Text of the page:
A large reason for college graduates struggling to find jobs is that they are getting degrees in fields that cannot meet the demand. For example, Rick Newman(2012) points out that 6% of college students major in Psychology and Visual and Performing arts each, with the market for those jobs lingering below 1%. In order to assist the students toward the jobs and lower the unemployment rate, colleges should provide statistics of job opportunities for each major and give the student a realistic preview of what lies ahead. This would help slow the unemployment process.

    Newman, R. (2012, May 14). [Web log message]. Retrieved from http://www.usnews.com/news/blogs/rick-newman/2012/05/14/where-the-jobs-are-and-the-college-grads-arent

    • Corbett,
      I enjoyed reading your comments and I agree with you when you stated that “colleges should provide statistics of job opportunities for each major and give the student a realistic preview of what lies ahead”. When we enter into college all of us have a dream and are pretty certain of what we want to do. I don’t think that there is much thought put into the major and the “realistic preview of what lies ahead”. I think that one possible solution is that College students should research a college major based on something that they would enjoying doing as their future career. In the article by Brian Burnsed, 5 ways to pick the Right College Major. He stated that “students should follow their hearts, not simply choose a major that betters job prospects. This would give college graduates the opportunity to earn a major that they really want and work in a field doing something that they like.

      Brian Burnsed. (2011). 5 Ways To Pick The Right College Major. Retried July 21, 2013, from http://www.usnews.com/education/best-colleges/articles/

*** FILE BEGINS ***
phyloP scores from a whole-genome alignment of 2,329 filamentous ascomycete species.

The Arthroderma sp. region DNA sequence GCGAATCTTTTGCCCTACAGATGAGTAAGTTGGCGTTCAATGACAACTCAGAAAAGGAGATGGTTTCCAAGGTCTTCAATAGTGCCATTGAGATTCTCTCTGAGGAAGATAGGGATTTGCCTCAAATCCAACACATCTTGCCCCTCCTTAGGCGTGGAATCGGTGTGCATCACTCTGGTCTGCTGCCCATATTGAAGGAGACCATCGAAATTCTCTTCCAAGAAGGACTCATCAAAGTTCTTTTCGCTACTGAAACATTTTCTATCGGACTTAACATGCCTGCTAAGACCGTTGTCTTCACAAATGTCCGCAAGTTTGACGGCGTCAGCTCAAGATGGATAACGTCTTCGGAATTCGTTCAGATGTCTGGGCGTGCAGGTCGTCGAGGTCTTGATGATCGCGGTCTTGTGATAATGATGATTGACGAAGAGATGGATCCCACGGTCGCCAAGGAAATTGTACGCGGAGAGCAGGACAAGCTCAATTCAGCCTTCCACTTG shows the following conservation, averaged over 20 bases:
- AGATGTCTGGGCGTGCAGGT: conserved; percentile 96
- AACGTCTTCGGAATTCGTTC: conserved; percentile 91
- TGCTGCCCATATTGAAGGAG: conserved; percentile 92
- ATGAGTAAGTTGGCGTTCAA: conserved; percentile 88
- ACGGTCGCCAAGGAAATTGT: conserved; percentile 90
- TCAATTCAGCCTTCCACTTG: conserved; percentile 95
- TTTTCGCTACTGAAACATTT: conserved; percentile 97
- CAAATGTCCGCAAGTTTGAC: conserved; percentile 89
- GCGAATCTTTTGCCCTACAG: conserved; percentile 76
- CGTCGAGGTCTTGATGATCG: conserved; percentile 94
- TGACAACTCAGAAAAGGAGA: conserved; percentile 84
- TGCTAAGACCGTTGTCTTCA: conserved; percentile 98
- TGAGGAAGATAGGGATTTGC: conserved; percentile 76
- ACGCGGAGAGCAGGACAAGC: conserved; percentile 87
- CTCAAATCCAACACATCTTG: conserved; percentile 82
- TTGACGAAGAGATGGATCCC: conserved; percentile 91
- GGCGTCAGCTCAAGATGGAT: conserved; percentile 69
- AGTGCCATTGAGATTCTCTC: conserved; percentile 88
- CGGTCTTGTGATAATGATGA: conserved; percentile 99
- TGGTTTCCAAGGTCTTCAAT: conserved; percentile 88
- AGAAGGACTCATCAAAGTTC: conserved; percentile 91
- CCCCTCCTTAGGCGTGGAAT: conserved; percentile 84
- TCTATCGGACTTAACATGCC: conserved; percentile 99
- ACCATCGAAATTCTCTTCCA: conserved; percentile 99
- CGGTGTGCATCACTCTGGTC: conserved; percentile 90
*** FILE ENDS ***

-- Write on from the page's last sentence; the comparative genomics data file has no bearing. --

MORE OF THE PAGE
July 21, 2013

  9. I graduated from Pellissippi State Community College in May of 2005. Pellissippi State offered a job assistance program to a student that did not have a job or that was actively seeking a new place of employment at the time of their graduation. The job assistance program provided students with resume writing workshops, job fairs, employment opportunities and available internships. It is very important for college graduates to stay persistent and keep a positive attitude while seeking employment. In the article, Career Planning Strategies That Really Work, Calvin Bruce speaks to employment processes. He stated “that landing a good job after graduation calls for careful planning, persistence, and taking full advantage of any and all opportunities for career advancement”. College graduates must learn effective employment strategies if they want to have a successful career.

    Diversity Employers. Career Planning Strategies That Really Work. Calvin Bruce: Vol. 25, No. 1
    Retrieved from http://web.ebscohost.com.ezproxy.lmunet.edu/
    July 21, 2013